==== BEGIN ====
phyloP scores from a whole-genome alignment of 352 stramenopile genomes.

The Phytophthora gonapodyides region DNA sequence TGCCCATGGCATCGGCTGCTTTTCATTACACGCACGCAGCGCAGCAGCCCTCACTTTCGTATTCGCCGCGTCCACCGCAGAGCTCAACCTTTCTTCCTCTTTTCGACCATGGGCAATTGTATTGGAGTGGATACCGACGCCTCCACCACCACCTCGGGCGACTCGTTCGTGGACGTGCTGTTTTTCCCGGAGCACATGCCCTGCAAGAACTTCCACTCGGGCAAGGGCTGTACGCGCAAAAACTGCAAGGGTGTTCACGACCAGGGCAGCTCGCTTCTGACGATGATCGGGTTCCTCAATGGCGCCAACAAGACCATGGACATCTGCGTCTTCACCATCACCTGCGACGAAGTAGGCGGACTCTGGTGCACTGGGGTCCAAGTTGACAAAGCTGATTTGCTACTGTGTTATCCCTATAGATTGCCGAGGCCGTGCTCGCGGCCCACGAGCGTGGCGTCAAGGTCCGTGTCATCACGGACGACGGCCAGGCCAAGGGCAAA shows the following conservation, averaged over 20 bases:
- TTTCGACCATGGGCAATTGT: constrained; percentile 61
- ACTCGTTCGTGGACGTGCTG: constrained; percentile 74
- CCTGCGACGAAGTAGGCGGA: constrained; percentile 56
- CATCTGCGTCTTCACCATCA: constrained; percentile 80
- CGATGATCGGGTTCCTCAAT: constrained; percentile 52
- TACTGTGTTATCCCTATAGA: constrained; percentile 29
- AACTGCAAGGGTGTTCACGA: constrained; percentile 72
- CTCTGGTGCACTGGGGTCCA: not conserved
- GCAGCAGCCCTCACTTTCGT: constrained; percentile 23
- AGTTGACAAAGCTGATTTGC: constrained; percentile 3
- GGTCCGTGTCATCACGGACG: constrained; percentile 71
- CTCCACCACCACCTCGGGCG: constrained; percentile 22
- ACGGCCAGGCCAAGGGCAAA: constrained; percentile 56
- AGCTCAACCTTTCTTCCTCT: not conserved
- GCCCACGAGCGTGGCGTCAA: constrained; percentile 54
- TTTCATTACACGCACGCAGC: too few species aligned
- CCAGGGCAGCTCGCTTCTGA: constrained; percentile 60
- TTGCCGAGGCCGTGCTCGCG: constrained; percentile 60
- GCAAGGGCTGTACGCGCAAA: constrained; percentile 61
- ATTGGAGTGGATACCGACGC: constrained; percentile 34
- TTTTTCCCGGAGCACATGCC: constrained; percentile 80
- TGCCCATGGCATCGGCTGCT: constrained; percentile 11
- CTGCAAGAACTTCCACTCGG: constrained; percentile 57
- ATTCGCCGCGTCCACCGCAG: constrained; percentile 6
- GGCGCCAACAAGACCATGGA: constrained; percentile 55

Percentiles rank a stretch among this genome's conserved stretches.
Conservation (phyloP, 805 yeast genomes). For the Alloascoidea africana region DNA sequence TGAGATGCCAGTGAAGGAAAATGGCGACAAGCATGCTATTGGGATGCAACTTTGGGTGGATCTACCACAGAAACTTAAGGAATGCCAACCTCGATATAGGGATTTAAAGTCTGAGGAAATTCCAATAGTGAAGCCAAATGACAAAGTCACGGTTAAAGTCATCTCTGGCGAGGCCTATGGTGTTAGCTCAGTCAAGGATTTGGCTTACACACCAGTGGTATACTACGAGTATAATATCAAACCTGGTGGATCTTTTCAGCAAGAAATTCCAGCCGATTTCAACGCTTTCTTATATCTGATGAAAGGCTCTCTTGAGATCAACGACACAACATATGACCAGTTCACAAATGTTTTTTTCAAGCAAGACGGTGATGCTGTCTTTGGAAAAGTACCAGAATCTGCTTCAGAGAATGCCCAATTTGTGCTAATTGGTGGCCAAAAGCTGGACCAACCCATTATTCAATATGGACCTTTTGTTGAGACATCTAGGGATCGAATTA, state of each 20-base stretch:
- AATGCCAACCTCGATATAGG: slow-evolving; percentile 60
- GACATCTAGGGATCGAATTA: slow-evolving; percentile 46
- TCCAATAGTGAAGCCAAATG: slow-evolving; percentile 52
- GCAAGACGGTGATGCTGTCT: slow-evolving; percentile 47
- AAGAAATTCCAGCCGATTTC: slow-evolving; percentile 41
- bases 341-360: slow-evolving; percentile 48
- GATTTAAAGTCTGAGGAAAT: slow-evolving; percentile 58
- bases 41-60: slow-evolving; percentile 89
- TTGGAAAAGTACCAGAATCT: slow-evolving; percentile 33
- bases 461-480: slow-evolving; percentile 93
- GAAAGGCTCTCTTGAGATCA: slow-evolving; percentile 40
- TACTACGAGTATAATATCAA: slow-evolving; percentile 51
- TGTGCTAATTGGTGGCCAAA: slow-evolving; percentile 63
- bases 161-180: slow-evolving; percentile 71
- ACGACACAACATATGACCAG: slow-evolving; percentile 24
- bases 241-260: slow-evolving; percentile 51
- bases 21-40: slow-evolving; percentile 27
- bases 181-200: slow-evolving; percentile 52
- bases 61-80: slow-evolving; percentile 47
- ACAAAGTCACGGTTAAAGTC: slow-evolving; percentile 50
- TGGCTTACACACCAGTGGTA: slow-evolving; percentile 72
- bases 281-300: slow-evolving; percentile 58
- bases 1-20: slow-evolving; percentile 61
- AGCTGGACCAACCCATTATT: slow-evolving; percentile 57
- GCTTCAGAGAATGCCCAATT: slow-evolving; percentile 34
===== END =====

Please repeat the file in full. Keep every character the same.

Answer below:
phyloP scores from a whole-genome alignment of 352 stramenopile genomes.

The Phytophthora gonapodyides region DNA sequence TGCCCATGGCATCGGCTGCTTTTCATTACACGCACGCAGCGCAGCAGCCCTCACTTTCGTATTCGCCGCGTCCACCGCAGAGCTCAACCTTTCTTCCTCTTTTCGACCATGGGCAATTGTATTGGAGTGGATACCGACGCCTCCACCACCACCTCGGGCGACTCGTTCGTGGACGTGCTGTTTTTCCCGGAGCACATGCCCTGCAAGAACTTCCACTCGGGCAAGGGCTGTACGCGCAAAAACTGCAAGGGTGTTCACGACCAGGGCAGCTCGCTTCTGACGATGATCGGGTTCCTCAATGGCGCCAACAAGACCATGGACATCTGCGTCTTCACCATCACCTGCGACGAAGTAGGCGGACTCTGGTGCACTGGGGTCCAAGTTGACAAAGCTGATTTGCTACTGTGTTATCCCTATAGATTGCCGAGGCCGTGCTCGCGGCCCACGAGCGTGGCGTCAAGGTCCGTGTCATCACGGACGACGGCCAGGCCAAGGGCAAA shows the following conservation, averaged over 20 bases:
- TTTCGACCATGGGCAATTGT: constrained; percentile 61
- ACTCGTTCGTGGACGTGCTG: constrained; percentile 74
- CCTGCGACGAAGTAGGCGGA: constrained; percentile 56
- CATCTGCGTCTTCACCATCA: constrained; percentile 80
- CGATGATCGGGTTCCTCAAT: constrained; percentile 52
- TACTGTGTTATCCCTATAGA: constrained; percentile 29
- AACTGCAAGGGTGTTCACGA: constrained; percentile 72
- CTCTGGTGCACTGGGGTCCA: not conserved
- GCAGCAGCCCTCACTTTCGT: constrained; percentile 23
- AGTTGACAAAGCTGATTTGC: constrained; percentile 3
- GGTCCGTGTCATCACGGACG: constrained; percentile 71
- CTCCACCACCACCTCGGGCG: constrained; percentile 22
- ACGGCCAGGCCAAGGGCAAA: constrained; percentile 56
- AGCTCAACCTTTCTTCCTCT: not conserved
- GCCCACGAGCGTGGCGTCAA: constrained; percentile 54
- TTTCATTACACGCACGCAGC: too few species aligned
- CCAGGGCAGCTCGCTTCTGA: constrained; percentile 60
- TTGCCGAGGCCGTGCTCGCG: constrained; percentile 60
- GCAAGGGCTGTACGCGCAAA: constrained; percentile 61
- ATTGGAGTGGATACCGACGC: constrained; percentile 34
- TTTTTCCCGGAGCACATGCC: constrained; percentile 80
- TGCCCATGGCATCGGCTGCT: constrained; percentile 11
- CTGCAAGAACTTCCACTCGG: constrained; percentile 57
- ATTCGCCGCGTCCACCGCAG: constrained; percentile 6
- GGCGCCAACAAGACCATGGA: constrained; percentile 55

Percentiles rank a stretch among this genome's conserved stretches.
Conservation (phyloP, 805 yeast genomes). For the Alloascoidea africana region DNA sequence TGAGATGCCAGTGAAGGAAAATGGCGACAAGCATGCTATTGGGATGCAACTTTGGGTGGATCTACCACAGAAACTTAAGGAATGCCAACCTCGATATAGGGATTTAAAGTCTGAGGAAATTCCAATAGTGAAGCCAAATGACAAAGTCACGGTTAAAGTCATCTCTGGCGAGGCCTATGGTGTTAGCTCAGTCAAGGATTTGGCTTACACACCAGTGGTATACTACGAGTATAATATCAAACCTGGTGGATCTTTTCAGCAAGAAATTCCAGCCGATTTCAACGCTTTCTTATATCTGATGAAAGGCTCTCTTGAGATCAACGACACAACATATGACCAGTTCACAAATGTTTTTTTCAAGCAAGACGGTGATGCTGTCTTTGGAAAAGTACCAGAATCTGCTTCAGAGAATGCCCAATTTGTGCTAATTGGTGGCCAAAAGCTGGACCAACCCATTATTCAATATGGACCTTTTGTTGAGACATCTAGGGATCGAATTA, state of each 20-base stretch:
- AATGCCAACCTCGATATAGG: slow-evolving; percentile 60
- GACATCTAGGGATCGAATTA: slow-evolving; percentile 46
- TCCAATAGTGAAGCCAAATG: slow-evolving; percentile 52
- GCAAGACGGTGATGCTGTCT: slow-evolving; percentile 47
- AAGAAATTCCAGCCGATTTC: slow-evolving; percentile 41
- bases 341-360: slow-evolving; percentile 48
- GATTTAAAGTCTGAGGAAAT: slow-evolving; percentile 58
- bases 41-60: slow-evolving; percentile 89
- TTGGAAAAGTACCAGAATCT: slow-evolving; percentile 33
- bases 461-480: slow-evolving; percentile 93
- GAAAGGCTCTCTTGAGATCA: slow-evolving; percentile 40
- TACTACGAGTATAATATCAA: slow-evolving; percentile 51
- TGTGCTAATTGGTGGCCAAA: slow-evolving; percentile 63
- bases 161-180: slow-evolving; percentile 71
- ACGACACAACATATGACCAG: slow-evolving; percentile 24
- bases 241-260: slow-evolving; percentile 51
- bases 21-40: slow-evolving; percentile 27
- bases 181-200: slow-evolving; percentile 52
- bases 61-80: slow-evolving; percentile 47
- ACAAAGTCACGGTTAAAGTC: slow-evolving; percentile 50
- TGGCTTACACACCAGTGGTA: slow-evolving; percentile 72
- bases 281-300: slow-evolving; percentile 58
- bases 1-20: slow-evolving; percentile 61
- AGCTGGACCAACCCATTATT: slow-evolving; percentile 57
- GCTTCAGAGAATGCCCAATT: slow-evolving; percentile 34